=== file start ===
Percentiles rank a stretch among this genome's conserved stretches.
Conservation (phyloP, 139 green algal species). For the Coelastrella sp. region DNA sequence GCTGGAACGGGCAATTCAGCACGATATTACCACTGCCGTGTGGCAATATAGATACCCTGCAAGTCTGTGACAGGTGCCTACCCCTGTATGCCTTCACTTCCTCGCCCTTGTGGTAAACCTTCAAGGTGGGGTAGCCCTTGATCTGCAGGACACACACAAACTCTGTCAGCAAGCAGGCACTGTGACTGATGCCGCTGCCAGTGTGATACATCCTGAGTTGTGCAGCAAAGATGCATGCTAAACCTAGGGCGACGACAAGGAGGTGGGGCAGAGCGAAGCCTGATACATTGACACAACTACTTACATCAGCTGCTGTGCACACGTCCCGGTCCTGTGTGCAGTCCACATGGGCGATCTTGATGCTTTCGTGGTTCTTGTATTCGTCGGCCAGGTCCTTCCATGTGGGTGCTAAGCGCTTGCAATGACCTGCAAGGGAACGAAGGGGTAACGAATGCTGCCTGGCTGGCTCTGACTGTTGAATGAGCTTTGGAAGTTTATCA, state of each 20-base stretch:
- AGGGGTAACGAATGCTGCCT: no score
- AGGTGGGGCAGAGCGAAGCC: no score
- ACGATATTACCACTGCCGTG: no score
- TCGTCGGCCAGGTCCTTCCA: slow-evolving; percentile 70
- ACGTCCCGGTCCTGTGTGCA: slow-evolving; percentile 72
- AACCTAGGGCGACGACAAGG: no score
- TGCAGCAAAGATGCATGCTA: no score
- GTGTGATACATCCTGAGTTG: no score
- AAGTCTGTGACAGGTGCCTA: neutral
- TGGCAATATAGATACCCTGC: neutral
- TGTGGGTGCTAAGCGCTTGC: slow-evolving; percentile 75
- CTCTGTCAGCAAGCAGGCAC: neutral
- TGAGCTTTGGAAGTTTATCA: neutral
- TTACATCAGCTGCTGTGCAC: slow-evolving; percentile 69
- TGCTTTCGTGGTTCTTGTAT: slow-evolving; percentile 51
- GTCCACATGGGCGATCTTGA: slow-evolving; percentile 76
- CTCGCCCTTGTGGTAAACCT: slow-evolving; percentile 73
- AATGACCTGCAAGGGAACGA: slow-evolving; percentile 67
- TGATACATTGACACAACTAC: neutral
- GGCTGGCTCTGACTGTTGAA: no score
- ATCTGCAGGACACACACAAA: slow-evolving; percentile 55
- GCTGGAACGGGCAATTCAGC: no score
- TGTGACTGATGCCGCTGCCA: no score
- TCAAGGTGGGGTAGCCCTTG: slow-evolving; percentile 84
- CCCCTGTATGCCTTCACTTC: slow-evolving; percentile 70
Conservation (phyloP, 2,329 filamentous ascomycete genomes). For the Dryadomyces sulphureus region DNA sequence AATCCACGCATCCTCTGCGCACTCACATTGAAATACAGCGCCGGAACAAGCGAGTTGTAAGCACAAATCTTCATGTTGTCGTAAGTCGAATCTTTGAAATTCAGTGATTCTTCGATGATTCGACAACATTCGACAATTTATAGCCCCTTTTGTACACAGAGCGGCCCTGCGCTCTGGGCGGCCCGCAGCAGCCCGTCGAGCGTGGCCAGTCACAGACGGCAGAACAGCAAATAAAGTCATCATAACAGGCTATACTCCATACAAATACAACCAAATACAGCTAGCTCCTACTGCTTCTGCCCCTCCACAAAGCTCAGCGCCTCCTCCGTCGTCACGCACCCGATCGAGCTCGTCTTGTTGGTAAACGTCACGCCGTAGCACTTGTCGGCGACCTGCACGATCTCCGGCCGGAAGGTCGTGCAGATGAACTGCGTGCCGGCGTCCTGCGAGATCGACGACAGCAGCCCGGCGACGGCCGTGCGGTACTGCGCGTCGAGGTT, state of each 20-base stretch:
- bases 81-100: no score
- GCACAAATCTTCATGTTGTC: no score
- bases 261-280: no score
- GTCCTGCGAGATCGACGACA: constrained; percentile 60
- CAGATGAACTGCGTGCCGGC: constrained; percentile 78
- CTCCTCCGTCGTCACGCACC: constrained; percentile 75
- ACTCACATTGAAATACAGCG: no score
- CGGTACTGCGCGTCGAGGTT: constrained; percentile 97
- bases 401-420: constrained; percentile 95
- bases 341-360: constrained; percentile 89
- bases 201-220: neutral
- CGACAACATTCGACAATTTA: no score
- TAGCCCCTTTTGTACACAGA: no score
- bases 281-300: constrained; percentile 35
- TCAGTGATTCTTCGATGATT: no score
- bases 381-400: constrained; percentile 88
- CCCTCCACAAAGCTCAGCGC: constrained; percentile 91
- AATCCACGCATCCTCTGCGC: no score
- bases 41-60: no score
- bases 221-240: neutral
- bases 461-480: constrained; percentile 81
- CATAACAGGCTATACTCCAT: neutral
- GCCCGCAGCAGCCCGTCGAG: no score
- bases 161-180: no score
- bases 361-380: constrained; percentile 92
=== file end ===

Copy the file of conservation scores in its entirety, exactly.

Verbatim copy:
Percentiles rank a stretch among this genome's conserved stretches.
Conservation (phyloP, 139 green algal species). For the Coelastrella sp. region DNA sequence GCTGGAACGGGCAATTCAGCACGATATTACCACTGCCGTGTGGCAATATAGATACCCTGCAAGTCTGTGACAGGTGCCTACCCCTGTATGCCTTCACTTCCTCGCCCTTGTGGTAAACCTTCAAGGTGGGGTAGCCCTTGATCTGCAGGACACACACAAACTCTGTCAGCAAGCAGGCACTGTGACTGATGCCGCTGCCAGTGTGATACATCCTGAGTTGTGCAGCAAAGATGCATGCTAAACCTAGGGCGACGACAAGGAGGTGGGGCAGAGCGAAGCCTGATACATTGACACAACTACTTACATCAGCTGCTGTGCACACGTCCCGGTCCTGTGTGCAGTCCACATGGGCGATCTTGATGCTTTCGTGGTTCTTGTATTCGTCGGCCAGGTCCTTCCATGTGGGTGCTAAGCGCTTGCAATGACCTGCAAGGGAACGAAGGGGTAACGAATGCTGCCTGGCTGGCTCTGACTGTTGAATGAGCTTTGGAAGTTTATCA, state of each 20-base stretch:
- AGGGGTAACGAATGCTGCCT: no score
- AGGTGGGGCAGAGCGAAGCC: no score
- ACGATATTACCACTGCCGTG: no score
- TCGTCGGCCAGGTCCTTCCA: slow-evolving; percentile 70
- ACGTCCCGGTCCTGTGTGCA: slow-evolving; percentile 72
- AACCTAGGGCGACGACAAGG: no score
- TGCAGCAAAGATGCATGCTA: no score
- GTGTGATACATCCTGAGTTG: no score
- AAGTCTGTGACAGGTGCCTA: neutral
- TGGCAATATAGATACCCTGC: neutral
- TGTGGGTGCTAAGCGCTTGC: slow-evolving; percentile 75
- CTCTGTCAGCAAGCAGGCAC: neutral
- TGAGCTTTGGAAGTTTATCA: neutral
- TTACATCAGCTGCTGTGCAC: slow-evolving; percentile 69
- TGCTTTCGTGGTTCTTGTAT: slow-evolving; percentile 51
- GTCCACATGGGCGATCTTGA: slow-evolving; percentile 76
- CTCGCCCTTGTGGTAAACCT: slow-evolving; percentile 73
- AATGACCTGCAAGGGAACGA: slow-evolving; percentile 67
- TGATACATTGACACAACTAC: neutral
- GGCTGGCTCTGACTGTTGAA: no score
- ATCTGCAGGACACACACAAA: slow-evolving; percentile 55
- GCTGGAACGGGCAATTCAGC: no score
- TGTGACTGATGCCGCTGCCA: no score
- TCAAGGTGGGGTAGCCCTTG: slow-evolving; percentile 84
- CCCCTGTATGCCTTCACTTC: slow-evolving; percentile 70
Conservation (phyloP, 2,329 filamentous ascomycete genomes). For the Dryadomyces sulphureus region DNA sequence AATCCACGCATCCTCTGCGCACTCACATTGAAATACAGCGCCGGAACAAGCGAGTTGTAAGCACAAATCTTCATGTTGTCGTAAGTCGAATCTTTGAAATTCAGTGATTCTTCGATGATTCGACAACATTCGACAATTTATAGCCCCTTTTGTACACAGAGCGGCCCTGCGCTCTGGGCGGCCCGCAGCAGCCCGTCGAGCGTGGCCAGTCACAGACGGCAGAACAGCAAATAAAGTCATCATAACAGGCTATACTCCATACAAATACAACCAAATACAGCTAGCTCCTACTGCTTCTGCCCCTCCACAAAGCTCAGCGCCTCCTCCGTCGTCACGCACCCGATCGAGCTCGTCTTGTTGGTAAACGTCACGCCGTAGCACTTGTCGGCGACCTGCACGATCTCCGGCCGGAAGGTCGTGCAGATGAACTGCGTGCCGGCGTCCTGCGAGATCGACGACAGCAGCCCGGCGACGGCCGTGCGGTACTGCGCGTCGAGGTT, state of each 20-base stretch:
- bases 81-100: no score
- GCACAAATCTTCATGTTGTC: no score
- bases 261-280: no score
- GTCCTGCGAGATCGACGACA: constrained; percentile 60
- CAGATGAACTGCGTGCCGGC: constrained; percentile 78
- CTCCTCCGTCGTCACGCACC: constrained; percentile 75
- ACTCACATTGAAATACAGCG: no score
- CGGTACTGCGCGTCGAGGTT: constrained; percentile 97
- bases 401-420: constrained; percentile 95
- bases 341-360: constrained; percentile 89
- bases 201-220: neutral
- CGACAACATTCGACAATTTA: no score
- TAGCCCCTTTTGTACACAGA: no score
- bases 281-300: constrained; percentile 35
- TCAGTGATTCTTCGATGATT: no score
- bases 381-400: constrained; percentile 88
- CCCTCCACAAAGCTCAGCGC: constrained; percentile 91
- AATCCACGCATCCTCTGCGC: no score
- bases 41-60: no score
- bases 221-240: neutral
- bases 461-480: constrained; percentile 81
- CATAACAGGCTATACTCCAT: neutral
- GCCCGCAGCAGCCCGTCGAG: no score
- bases 161-180: no score
- bases 361-380: constrained; percentile 92